Hundreds of students, faculty, and staff gathered on Marsh Plaza Thursday afternoon in a show of solidarity with the Black Lives Matter (BLM) movement.
The event, organized by the School of Social Work Student Organization and dubbed a walkout, stemmed from students’ “frustration regarding the persistent, pervasive, and horrific injustices sustained by the black community in the form of extreme police brutality and systemic racism,” said Eunice Kiyoon Kwon (SSW’16, SPH’17), one of the organizers. “We felt that there was a real lack of voice around the issue as a University. We decided on a walkout because we wanted to disrupt the daily routine of the University, publicly demonstrate our solidarity for BLM, and inspire the University to adopt policies and practices that work to end systemic racism within and outside our community.”
BU has reported in the past that about 6 percent of BU undergraduates are African American, and about 7 percent of faculty are underrepresented minorities. “I think the University wants to be an inclusive and diverse environment,” Kwon said, “but what you see in the student body and faculty doesn’t reflect that.”
Unrelated to the walkout, BU announced yesterday that it will appoint an associate provost for faculty diversity and inclusion and equivalent officers in each of BU’s schools and colleges. That was one of five major recommendations of the Task Force on Faculty Diversion and Inclusion, which were fully supported by the University.
The rally attracted a crowd of 200 plus, who listened as nearly a dozen people spoke, punctuated by refrains of “Black lives matter” and “I can’t breathe.”
The Black Lives Matter movement began in July 2013, after an unarmed black teenager, Trayvon Martin, was shot by George Zimmerman, the neighborhood watch coordinator for the gated community in Florida where Martin was living. Martin died from his wounds and Zimmerman was later tried and acquitted of murder. Subsequent killings of black citizens by police across the country, coupled with a growing recognition of systemic racism in this country, has fueled the Black Lives Matter movement, bringing about successful rallies across the country, including many at universities.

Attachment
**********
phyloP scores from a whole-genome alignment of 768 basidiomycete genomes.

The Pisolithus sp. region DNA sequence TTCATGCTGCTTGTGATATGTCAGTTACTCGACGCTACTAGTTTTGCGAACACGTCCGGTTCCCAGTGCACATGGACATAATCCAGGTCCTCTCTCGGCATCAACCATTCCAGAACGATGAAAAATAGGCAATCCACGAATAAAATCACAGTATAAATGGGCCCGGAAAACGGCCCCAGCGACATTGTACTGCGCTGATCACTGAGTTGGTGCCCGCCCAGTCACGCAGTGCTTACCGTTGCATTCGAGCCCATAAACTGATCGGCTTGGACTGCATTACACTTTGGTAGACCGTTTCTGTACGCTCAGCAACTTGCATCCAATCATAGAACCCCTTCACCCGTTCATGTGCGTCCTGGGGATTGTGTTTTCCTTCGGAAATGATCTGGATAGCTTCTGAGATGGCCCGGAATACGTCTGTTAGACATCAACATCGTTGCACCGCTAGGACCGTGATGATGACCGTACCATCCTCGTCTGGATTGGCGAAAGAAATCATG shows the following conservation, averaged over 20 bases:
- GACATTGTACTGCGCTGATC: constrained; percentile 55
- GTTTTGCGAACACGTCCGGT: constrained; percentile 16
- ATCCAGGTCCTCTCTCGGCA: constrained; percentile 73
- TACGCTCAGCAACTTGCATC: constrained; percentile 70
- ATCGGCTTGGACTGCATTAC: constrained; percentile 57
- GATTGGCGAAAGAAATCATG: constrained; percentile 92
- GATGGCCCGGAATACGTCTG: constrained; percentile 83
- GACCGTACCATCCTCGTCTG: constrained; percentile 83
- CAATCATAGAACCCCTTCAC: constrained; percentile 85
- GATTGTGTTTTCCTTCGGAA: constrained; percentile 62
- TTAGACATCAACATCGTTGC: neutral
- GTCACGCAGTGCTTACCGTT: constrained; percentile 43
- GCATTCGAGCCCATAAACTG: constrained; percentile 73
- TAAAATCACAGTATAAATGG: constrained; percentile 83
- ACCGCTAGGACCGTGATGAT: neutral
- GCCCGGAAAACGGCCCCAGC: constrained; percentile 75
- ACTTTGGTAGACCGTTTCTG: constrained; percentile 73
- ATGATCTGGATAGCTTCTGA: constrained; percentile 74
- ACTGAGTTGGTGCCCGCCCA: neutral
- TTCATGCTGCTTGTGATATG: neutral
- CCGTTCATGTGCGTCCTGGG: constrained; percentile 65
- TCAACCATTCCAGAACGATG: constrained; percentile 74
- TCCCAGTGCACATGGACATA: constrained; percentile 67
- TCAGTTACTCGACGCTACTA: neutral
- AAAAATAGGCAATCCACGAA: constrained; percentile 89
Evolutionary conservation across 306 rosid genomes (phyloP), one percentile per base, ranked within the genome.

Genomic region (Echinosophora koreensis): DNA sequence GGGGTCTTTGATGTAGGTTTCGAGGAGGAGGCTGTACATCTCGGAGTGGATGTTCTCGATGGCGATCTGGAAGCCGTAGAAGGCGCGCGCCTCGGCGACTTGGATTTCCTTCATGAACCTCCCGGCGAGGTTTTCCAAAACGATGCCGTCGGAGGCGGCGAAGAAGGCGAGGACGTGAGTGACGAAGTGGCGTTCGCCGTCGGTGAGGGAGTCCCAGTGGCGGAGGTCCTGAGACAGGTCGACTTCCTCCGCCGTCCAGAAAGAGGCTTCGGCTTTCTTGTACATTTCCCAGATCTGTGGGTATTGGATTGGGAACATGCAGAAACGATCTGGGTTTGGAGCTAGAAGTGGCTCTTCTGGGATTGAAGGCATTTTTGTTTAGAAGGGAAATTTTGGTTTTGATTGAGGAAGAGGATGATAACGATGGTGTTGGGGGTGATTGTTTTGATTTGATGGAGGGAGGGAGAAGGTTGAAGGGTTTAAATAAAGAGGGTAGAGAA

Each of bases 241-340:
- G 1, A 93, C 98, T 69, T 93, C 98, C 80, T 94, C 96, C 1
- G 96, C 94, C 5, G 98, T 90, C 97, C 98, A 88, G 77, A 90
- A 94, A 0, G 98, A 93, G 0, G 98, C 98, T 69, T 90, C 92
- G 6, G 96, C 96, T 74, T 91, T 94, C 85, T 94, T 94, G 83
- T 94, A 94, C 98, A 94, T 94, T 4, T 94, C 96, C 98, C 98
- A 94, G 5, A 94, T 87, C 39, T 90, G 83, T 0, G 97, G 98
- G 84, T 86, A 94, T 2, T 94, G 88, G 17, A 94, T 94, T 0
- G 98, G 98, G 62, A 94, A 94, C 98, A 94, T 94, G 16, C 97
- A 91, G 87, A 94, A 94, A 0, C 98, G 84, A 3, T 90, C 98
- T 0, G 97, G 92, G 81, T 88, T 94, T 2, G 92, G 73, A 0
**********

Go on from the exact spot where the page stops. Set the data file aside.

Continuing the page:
Among the rally’s speakers was Jordan Zepher (STH’17), who told the gathering: “When you get discouraged, remember, remember that we aren’t alone, that we will win.” She went on to read from a poem she had written, “Business as Usual.”
Today is another day intended to be business as usual.
Another black body has been brittled with blasphemous bullets.
The bias judges who have silenced laughter, liberty and life itself with severe and unflinching finality.
I look down at my boots because I cannot look you in the eye.
I know you do not care about Alfred Olango, Terence Crutcher, Crystal Edmonds, and Tyre King.
It is a tragedy, really, your trippy hipster neo-liberalism would not dare deny that
Yet you remain happlessly empowered to debate the humiliating dehumanization of my people as the plushy footnotes of your ivory tower.
Also speaking at the event was Ronald Richardson, a College of Arts & Sciences associate professor of African American studies and of history, who said that many in this country disagree with the Black Lives Matter movement, arguing that “all lives matter.” He agreed that all lives matter, noting that this “has been a principle of the Black Lives Matter movement… All lives should matter.”
Richardson said that many in the crowd were there because they had had experiences with police brutality. His own brother-in-law had been beaten by police years ago, he said, and a former classmate had been killed by police.
Toward the end of the rally, the walkout organizers read a list of demands for University administrators. Among the demands were a call to University officials to publish a formal statement indicating solidarity with the Black Lives Matter movement; to require that all incoming students complete one course or seminar on the principles of racial justice during their first semester at BU; to expand recruitment and retention of faculty, staff, and students from underrepresented groups; and to create a resource page with links to educational opportunities and healing resources connected to the Black Lives Matter movement and racial justice work.
Additionally, the organizers called on BU to immediately appoint a strategic planning task force to work to meet their demands and that its work should begin no later than January 2017, with a goal of coming up with solutions by September 2021.
“I think it’s important that the students organize and are able to collectively come to a space where they can feel that they can do something positive towards progress,” said Kelsey Harris (GRS’20), who attended the rally. “Knowing that people feel the way you feel is really important, especially when you are in college. I think it’s great that they are able to get so many people to come out. Feeling like you are able to do something, that you can protest and can walk out—that’s key.”
This story incorrectly stated that Kwon reported “about 7 percent of faculty are underrepresented minorities.” That number, in fact, came from a BU Today story about a University-wide associate provost for faculty diversity and inclusion.
Liz Vanderau contributed to this story; she can be reached at email@example.com.